If you want to know what a housing bubble is, you only need look at Maricopa, AZ:
In 2005, her husband, Zachary Campbell, accepted a transfer from San Diego to Phoenix to manage a recreational-vehicle store. For the first time, the Campbells figured, they could afford their own home, though that meant moving to Maricopa, about 20 miles from Mr. Campbell’s store. They scraped together a $50,000 down payment to buy a new four-bedroom home in Maricopa, for $250,000. It came with black granite countertops, cherry kitchen cabinets and a pool in back.
Today, Ms. Campbell figures, the home is worth perhaps half what they paid in 2005.
Even that might be optimistic. Along a nearby highway, young men hired by a local real estate brokerage wave red signs touting “Homes From $69.9 K.”
Zillow.com, a real-estate information provider, estimates that 75% of all homeowners in Maricopa, including those with no mortgage debt, owe more on their mortgages than the current value of their homes. For the nation as a whole, the estimate is 18%….
One of the hardest-hit areas is Maricopa Meadows, a cookie-cutter housing development at the southern end of Maricopa. “We got in on the ground floor,” Christian Price says ruefully.
Mr. Price, a financial adviser with an office in Phoenix, and his wife, Cindy, a photographer, liked the small-town feel. They paid about $180,000 for a four-bedroom home in early 2005. By late 2006, Mr. Price figures, the value had rocketed to about $270,000 amid a “frenzy” of speculation. Now, with foreclosure sales dragging down values, he thinks the home would sell for only around $50,000….
Rudy Dominguez, who administrates computer networks, will have to think that over. On a recent Saturday morning, he was hanging out in a white T-shirt and beige shorts at a garage sale being held by a neighbor who is moving away. Mr. Dominguez believes his Maricopa house now is worth about half the $213,000 he paid in 2006. He can afford the mortgage, but thinks the lender should reduce his payments. “If they’re not going to help me,” he says, “they can have it.”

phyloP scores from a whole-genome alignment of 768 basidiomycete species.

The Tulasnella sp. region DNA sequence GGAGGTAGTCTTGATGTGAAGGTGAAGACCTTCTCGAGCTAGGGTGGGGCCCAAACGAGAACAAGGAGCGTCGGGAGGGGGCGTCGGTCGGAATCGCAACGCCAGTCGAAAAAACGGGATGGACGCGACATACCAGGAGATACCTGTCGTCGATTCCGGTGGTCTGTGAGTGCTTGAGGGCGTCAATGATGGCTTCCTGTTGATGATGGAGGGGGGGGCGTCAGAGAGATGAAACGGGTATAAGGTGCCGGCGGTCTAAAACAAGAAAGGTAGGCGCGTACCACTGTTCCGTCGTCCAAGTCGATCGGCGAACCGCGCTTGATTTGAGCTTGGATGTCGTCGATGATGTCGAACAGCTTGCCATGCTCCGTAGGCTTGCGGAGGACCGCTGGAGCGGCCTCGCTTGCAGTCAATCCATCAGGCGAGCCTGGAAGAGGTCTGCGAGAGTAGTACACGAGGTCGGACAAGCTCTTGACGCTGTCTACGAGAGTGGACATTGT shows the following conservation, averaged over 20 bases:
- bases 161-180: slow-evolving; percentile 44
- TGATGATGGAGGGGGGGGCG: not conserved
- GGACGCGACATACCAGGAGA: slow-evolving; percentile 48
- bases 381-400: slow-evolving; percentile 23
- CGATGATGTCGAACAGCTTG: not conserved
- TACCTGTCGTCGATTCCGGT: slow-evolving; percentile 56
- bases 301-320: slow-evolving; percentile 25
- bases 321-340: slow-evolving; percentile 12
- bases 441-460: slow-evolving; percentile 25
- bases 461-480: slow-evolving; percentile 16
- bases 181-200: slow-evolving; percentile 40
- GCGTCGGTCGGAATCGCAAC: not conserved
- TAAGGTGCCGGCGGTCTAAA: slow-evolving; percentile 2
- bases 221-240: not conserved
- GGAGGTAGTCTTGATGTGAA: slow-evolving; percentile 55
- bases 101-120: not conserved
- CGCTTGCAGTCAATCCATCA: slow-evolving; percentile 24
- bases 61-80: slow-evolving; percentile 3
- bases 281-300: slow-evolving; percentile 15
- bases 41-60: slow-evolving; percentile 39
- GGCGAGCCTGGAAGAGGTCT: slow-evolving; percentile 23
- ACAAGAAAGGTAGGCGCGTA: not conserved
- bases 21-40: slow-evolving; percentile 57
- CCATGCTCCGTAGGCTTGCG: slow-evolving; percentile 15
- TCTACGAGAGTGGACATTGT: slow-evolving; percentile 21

This is why Geithner’s plan (although it seems to be evolving. Maybe) is so crazy: there’s no magic pixie dust that’s going to solve this. Someone–probably multiple someones–is going to have to take the hit. The question is who takes the most damage: the owner, the lender, the loan bundler, and so on (and let’s not forget the U.S. Treasury–that would be you). The music has stopped and there are not enough chairs (or perhaps any chairs)
And consider this about Maricopa:
The town of Maricopa, which isn’t part of the nearby county of the same name, is about 30 miles south of downtown Phoenix and is separated from the city by an Indian reservation that remains mostly desert.
Thirty miles in the middle of fucking nowhere. And a bank was willing to lend $200-250 thousand for this? Utterly insane.
What’s worse is that this will represent trillions of lost earnings that could be used for something productive–hell, using that money to dig holes and fill them up again might be more productive than overpaying for a house.